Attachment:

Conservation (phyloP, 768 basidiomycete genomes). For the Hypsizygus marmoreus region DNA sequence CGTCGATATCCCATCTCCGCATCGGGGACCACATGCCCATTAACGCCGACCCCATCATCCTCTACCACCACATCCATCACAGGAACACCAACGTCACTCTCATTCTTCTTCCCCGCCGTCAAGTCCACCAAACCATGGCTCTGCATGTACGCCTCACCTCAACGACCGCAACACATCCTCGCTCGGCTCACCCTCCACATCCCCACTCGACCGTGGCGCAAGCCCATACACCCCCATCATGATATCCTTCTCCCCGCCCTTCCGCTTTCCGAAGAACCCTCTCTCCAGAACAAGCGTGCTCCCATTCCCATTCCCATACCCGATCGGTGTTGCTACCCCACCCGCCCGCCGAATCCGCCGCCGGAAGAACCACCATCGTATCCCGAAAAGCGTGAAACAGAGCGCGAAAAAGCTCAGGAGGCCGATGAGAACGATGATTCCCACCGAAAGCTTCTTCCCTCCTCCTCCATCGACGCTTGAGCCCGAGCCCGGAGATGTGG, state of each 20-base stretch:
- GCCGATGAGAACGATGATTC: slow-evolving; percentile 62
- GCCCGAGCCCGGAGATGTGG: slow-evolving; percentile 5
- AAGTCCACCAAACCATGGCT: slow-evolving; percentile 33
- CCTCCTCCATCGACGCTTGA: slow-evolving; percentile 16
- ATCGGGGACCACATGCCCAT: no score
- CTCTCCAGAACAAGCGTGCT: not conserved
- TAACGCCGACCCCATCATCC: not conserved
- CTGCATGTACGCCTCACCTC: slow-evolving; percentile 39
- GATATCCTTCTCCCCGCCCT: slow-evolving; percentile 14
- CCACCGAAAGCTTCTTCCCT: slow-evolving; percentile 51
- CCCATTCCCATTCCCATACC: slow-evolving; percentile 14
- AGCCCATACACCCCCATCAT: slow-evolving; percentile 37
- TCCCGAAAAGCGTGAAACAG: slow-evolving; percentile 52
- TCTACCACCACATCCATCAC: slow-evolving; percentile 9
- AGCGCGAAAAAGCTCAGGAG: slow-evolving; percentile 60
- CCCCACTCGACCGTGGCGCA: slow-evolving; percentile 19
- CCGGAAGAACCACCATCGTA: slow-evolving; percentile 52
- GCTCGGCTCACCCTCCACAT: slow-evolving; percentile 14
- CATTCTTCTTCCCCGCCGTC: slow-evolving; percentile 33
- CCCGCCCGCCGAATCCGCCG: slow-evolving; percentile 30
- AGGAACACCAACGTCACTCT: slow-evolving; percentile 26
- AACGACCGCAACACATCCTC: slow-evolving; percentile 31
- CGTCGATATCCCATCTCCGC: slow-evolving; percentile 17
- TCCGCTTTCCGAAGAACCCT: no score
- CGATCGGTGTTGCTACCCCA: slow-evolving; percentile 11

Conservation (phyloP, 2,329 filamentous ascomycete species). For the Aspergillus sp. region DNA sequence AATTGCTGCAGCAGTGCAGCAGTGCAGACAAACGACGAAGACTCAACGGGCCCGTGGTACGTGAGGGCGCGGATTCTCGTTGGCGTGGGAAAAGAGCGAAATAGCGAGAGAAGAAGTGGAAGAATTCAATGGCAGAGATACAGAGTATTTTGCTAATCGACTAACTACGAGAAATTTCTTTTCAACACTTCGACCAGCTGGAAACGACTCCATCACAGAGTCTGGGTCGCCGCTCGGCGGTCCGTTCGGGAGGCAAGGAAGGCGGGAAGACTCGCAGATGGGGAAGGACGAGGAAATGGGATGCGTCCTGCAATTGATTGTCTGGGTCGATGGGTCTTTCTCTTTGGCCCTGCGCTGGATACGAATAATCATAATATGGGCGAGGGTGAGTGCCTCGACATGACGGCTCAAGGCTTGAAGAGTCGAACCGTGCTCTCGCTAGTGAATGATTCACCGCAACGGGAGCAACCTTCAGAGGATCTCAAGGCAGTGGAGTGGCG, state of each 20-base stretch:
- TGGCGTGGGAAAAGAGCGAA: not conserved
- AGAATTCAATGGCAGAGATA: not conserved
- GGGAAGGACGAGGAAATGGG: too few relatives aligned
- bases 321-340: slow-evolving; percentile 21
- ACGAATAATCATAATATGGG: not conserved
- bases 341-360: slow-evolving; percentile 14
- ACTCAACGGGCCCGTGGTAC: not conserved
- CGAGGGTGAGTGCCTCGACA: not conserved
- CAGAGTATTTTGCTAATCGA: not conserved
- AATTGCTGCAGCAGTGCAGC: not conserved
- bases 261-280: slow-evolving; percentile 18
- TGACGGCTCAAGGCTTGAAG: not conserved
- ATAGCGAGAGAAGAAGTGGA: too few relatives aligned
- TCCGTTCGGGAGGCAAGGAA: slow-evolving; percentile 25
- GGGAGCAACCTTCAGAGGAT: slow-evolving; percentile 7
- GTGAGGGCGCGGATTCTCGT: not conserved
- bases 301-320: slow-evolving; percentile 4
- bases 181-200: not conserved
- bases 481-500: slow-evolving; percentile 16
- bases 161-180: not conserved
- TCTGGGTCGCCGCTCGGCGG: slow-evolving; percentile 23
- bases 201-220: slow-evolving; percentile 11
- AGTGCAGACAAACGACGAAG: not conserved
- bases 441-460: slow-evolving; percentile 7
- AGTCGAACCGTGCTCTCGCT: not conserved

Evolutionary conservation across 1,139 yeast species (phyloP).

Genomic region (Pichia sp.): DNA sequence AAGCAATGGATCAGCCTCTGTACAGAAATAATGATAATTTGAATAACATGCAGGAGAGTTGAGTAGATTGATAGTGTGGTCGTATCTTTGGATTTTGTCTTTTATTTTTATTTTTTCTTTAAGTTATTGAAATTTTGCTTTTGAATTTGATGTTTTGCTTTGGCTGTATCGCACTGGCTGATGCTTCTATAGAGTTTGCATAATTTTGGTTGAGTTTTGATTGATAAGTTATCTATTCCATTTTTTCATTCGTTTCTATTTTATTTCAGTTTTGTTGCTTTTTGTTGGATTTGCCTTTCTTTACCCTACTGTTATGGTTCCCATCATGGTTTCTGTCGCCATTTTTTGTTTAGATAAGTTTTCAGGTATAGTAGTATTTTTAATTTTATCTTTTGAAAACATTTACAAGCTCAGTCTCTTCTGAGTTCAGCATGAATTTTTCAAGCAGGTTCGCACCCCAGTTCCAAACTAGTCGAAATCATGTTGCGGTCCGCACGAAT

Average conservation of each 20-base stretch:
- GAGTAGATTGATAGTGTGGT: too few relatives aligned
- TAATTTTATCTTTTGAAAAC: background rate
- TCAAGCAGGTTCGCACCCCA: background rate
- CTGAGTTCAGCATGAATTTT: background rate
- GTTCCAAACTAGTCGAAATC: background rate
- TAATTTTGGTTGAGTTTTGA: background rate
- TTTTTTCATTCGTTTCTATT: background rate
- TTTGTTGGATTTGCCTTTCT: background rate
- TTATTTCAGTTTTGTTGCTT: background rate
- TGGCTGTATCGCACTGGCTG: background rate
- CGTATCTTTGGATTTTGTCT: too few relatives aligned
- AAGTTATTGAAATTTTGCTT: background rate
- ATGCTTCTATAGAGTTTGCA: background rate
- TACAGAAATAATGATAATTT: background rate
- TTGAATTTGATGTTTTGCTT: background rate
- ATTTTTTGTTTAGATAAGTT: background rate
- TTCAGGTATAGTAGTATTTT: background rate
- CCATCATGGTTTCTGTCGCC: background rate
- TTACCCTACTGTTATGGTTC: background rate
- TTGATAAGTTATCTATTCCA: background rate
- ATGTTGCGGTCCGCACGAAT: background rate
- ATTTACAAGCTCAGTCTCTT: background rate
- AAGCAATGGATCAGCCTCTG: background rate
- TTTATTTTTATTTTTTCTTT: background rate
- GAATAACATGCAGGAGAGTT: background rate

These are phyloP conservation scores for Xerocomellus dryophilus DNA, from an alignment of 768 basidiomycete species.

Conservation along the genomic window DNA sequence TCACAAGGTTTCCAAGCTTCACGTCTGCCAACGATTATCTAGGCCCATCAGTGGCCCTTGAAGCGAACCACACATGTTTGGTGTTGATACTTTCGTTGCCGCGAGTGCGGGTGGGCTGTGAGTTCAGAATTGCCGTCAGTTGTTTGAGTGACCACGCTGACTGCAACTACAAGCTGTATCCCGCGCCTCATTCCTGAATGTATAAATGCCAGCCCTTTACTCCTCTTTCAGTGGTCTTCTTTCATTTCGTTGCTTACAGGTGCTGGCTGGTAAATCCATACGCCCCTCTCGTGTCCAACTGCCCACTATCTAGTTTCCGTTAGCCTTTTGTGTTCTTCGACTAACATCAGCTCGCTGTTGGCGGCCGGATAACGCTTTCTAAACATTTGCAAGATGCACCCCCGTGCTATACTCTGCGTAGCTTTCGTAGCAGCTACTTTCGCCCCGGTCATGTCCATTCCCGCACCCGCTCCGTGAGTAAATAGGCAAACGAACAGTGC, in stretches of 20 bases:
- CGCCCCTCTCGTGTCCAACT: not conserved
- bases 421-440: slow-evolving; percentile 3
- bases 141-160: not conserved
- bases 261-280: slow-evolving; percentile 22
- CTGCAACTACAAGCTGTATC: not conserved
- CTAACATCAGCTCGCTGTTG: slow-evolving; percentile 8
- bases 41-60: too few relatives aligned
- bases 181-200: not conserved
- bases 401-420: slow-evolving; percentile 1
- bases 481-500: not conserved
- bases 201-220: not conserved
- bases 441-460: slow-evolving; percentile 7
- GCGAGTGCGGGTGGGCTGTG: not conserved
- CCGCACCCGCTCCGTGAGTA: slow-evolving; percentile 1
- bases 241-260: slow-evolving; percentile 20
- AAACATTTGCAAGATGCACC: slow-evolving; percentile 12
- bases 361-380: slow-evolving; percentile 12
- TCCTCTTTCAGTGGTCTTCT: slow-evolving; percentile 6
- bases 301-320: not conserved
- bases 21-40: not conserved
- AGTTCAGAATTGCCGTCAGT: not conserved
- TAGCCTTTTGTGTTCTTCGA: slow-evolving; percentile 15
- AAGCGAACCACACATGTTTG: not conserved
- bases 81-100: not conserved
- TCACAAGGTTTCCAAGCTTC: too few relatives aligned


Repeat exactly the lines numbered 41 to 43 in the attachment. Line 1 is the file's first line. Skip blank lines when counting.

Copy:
- TCCGTTCGGGAGGCAAGGAA: slow-evolving; percentile 25
- GGGAGCAACCTTCAGAGGAT: slow-evolving; percentile 7
- GTGAGGGCGCGGATTCTCGT: not conserved